“Do I go to James Blake’s show or do I go to Orah & the Kites’ show?” Ntokozo Mzimela, front woman, keyboardist, and lead vocalist for Orah & the Kites asks me sarcastically.
“Of course I’m gonna go to James Blake’s show. Are you kidding me? James Blake’s one is free, and then you have like poor local artists begging you for money with these BUSQR codes in the corner — It’s just not sustainable,” she half laughs, half shrugs about the current state of the music industry and how impossible it is as a small-ish local band to exist, much less compete, right now.
Mzimela and I have known each other for just under three years, and I’ve always appreciated her for her refreshing honesty — the sort of person who’ll point out the popcorn kernel stuck in your teeth, for your own good.
From headlining 2017’s Walking the Daisies alongside Cape Town-hailing lo-fi house producer (and genius) Bakai, to opening for Mynabirds’ Laura Burhenn at Garden State festival, playing Kirstenbosch and Up the Creek as one of Bam Bam Brown’s Wild Professors (read: singers) to 2019’s Endless Daze festival, she’s been working Cape Town’s music scene for the last four years, hard.
I’m shocked that it’s only been four years, and ask her to take me back a couple more, to where her love for music began. We laugh and talk about how she ditched her cassette collection for CDs at the age of six — Pink’s Missundaztood and Destiny’s Child’s Survivor among her first prized musical possessions — and how she’s been a diva since day 1. “In school they always said I was gonna be like Beyoncé ‘cause I was this fiery, attitude-y, person who loved to sing all the time,” she laughs as she recalls.
It wasn’t until she joined a choir that she really found her bliss. “Choir was my sanctuary — that’s when I realised like harmony, also just like the power that you feel when so many people come together as a single voice, it’s just so, like… there’s no way to explain it. It’s such an incredible feeling to be part of a choir. I miss it in my adult life,” she confesses.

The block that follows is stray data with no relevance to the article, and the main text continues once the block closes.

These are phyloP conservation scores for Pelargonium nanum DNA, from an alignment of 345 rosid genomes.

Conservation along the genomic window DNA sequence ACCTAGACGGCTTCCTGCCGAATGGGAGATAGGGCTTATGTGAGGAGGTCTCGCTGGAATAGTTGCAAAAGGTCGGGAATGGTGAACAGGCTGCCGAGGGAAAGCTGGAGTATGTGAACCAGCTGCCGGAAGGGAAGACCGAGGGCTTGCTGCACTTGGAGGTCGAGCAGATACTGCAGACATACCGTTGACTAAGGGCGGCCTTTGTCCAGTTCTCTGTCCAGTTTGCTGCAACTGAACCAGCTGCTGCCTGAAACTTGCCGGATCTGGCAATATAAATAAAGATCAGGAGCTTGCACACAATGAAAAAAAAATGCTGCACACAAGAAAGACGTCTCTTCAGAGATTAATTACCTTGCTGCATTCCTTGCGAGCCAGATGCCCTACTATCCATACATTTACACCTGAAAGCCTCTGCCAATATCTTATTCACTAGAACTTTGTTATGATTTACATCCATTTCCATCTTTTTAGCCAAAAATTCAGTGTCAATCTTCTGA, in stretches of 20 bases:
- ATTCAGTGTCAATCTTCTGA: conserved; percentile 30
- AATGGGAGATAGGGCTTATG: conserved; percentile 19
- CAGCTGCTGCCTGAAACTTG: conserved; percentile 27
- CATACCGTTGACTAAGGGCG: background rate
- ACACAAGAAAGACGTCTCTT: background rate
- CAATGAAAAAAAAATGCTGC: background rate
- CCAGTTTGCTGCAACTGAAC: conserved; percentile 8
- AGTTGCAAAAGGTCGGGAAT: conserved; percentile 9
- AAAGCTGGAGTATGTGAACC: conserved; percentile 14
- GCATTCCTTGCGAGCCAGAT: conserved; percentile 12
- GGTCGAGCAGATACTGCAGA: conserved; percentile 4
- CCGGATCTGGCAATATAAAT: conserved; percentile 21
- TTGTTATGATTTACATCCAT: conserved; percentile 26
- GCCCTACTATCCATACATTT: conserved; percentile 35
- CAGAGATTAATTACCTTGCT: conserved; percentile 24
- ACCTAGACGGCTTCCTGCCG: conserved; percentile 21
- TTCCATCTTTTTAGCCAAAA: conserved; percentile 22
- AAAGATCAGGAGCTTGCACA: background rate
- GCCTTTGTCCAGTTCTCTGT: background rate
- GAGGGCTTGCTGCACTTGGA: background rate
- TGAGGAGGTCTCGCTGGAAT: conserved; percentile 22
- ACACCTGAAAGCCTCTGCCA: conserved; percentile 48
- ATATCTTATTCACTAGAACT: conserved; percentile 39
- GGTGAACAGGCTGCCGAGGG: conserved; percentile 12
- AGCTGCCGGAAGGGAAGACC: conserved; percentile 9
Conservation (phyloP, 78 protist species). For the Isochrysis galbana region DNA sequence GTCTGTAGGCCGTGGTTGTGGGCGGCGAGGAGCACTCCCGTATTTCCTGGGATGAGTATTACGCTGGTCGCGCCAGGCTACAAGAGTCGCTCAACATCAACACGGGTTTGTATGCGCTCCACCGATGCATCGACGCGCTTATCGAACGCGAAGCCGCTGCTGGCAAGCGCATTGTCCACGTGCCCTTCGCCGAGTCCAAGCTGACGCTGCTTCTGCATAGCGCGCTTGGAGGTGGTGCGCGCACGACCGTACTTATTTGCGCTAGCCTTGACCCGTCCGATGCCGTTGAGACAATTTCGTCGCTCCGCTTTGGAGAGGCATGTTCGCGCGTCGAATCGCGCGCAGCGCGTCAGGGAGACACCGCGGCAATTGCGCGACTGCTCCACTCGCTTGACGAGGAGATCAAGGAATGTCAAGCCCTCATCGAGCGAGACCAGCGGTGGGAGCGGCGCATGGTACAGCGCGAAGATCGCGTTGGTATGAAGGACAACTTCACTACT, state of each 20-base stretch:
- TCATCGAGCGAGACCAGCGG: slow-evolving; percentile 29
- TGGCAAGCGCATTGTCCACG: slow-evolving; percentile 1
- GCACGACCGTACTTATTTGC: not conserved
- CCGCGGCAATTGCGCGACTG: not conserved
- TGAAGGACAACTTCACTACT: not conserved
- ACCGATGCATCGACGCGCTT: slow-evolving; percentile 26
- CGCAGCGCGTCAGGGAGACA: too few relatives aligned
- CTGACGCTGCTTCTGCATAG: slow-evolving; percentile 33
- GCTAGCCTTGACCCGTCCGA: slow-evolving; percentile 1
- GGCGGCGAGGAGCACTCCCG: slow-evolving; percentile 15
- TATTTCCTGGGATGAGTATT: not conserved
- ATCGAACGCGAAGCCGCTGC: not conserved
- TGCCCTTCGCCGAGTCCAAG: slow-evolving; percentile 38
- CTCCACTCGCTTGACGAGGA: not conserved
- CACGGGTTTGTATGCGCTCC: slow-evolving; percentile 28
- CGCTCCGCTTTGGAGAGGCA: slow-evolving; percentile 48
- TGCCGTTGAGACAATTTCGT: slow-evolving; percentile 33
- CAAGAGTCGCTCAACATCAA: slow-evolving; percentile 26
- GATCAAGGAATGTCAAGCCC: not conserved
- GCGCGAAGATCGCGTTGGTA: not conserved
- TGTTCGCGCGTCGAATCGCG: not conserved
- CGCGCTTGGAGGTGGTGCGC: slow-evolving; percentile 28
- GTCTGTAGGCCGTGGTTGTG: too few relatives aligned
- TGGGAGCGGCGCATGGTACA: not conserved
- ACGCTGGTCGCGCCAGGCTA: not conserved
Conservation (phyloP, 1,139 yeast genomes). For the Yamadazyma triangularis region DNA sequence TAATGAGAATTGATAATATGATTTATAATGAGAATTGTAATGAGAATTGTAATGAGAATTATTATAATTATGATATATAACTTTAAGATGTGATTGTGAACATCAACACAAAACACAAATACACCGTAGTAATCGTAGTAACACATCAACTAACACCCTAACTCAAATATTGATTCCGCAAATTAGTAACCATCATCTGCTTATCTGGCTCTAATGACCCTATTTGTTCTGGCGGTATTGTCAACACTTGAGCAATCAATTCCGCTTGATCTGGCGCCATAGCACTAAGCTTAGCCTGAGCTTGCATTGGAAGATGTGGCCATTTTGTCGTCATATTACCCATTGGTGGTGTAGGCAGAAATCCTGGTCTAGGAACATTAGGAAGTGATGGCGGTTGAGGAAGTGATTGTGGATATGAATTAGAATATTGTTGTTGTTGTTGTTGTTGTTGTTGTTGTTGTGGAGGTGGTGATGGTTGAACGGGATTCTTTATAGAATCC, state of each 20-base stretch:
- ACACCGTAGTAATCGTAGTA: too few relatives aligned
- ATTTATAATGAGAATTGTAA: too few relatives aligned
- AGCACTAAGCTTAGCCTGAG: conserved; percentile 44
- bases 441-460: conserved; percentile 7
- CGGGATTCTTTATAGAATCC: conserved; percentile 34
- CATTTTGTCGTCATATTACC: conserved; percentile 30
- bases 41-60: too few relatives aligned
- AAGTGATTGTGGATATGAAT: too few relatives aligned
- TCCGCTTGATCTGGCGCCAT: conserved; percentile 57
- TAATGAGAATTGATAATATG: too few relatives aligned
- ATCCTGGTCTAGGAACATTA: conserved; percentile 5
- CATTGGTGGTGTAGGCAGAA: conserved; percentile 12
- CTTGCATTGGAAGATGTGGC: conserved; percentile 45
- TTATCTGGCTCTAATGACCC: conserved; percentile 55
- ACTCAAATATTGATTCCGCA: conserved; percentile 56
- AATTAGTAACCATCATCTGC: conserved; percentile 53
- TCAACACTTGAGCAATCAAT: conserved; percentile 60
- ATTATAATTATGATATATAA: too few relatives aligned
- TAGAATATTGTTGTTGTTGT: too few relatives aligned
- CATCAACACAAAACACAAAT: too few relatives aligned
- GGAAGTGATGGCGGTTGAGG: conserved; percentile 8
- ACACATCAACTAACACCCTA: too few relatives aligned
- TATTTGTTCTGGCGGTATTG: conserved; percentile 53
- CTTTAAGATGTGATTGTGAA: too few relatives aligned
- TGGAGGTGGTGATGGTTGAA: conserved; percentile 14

In 2013, Mzimela moved down to Cape Town, deciding three years later to finally take on the Mother City’s music scene, without a real plan. “I was still playing guitar, but I didn’t have the confidence to do anything musical. I didn’t have the connections, I didn’t have the confidence, I didn’t know where to begin,” she shakes her head in disbelief.
But she had to start somewhere, so in true do-or-die fashion, she asked best friends Teagyn Gracey (vocals and saxophone) and Jaimie de Klerk (vocals and keyboard) to start a band with her. “I said to them, ‘You guys keen to come sing with me? I’m too scared to stand on stage by myself,’” she starts. “They had also never performed anything, ever, so we just got together… It was a slow build for all of us, definitely our first thing collectively, and then it just started to pick up traction, you know, people were interested in this harmonic situation.”
They have come an incredibly far way from the shy, trembling trio that they were when they first took to stage, and have transformed into a powerful collective of women who have a sound unlike anything I’ve experienced locally before. With their 3-piece now a 7-piece — FACE’s Tristan de Beer joining them on guitar, Bam Bam Brown’s Kieron Brown on bass, MJ Breytenbach on guitar, and The Rudimentals’ Giovanni Serci on drums — their sound has evolved into beautifully blended, melancholic indie-folk choral arrangements with a thumping heartbeat and screaming soul.
Last week Orah & the Kites released their third single, “Inkwell”, a masterpiece they were lucky enough to track a week before lockdown. I comment that the energy of the live band was captured beautifully in studio and Mzimela agrees, giving credit to Eldon Quirk of Versed Sounds.
Written by Jaimie and stemming from a heartbreak she endured, the lyrics particularly hit home, sending me in two very clear but very different directions: romantic heartbreak, and the hurt that you can only experience from a friend, so I ask her where it takes her.
She pauses to choose her words carefully as she concludes, “I think we underestimate the power of what we say and I’ve experienced that as an adult, looking back at like things that people have said that have affected me and how I view myself, quite personal things, people don’t understand that, when you say things to people, you are creating a world within them that they have to deal with, so I think we have to think more about what we say before we say it.”
Watch the stunning animated lyric video below, directed and animated by Thea De Klerk, and let it take you where you need to go.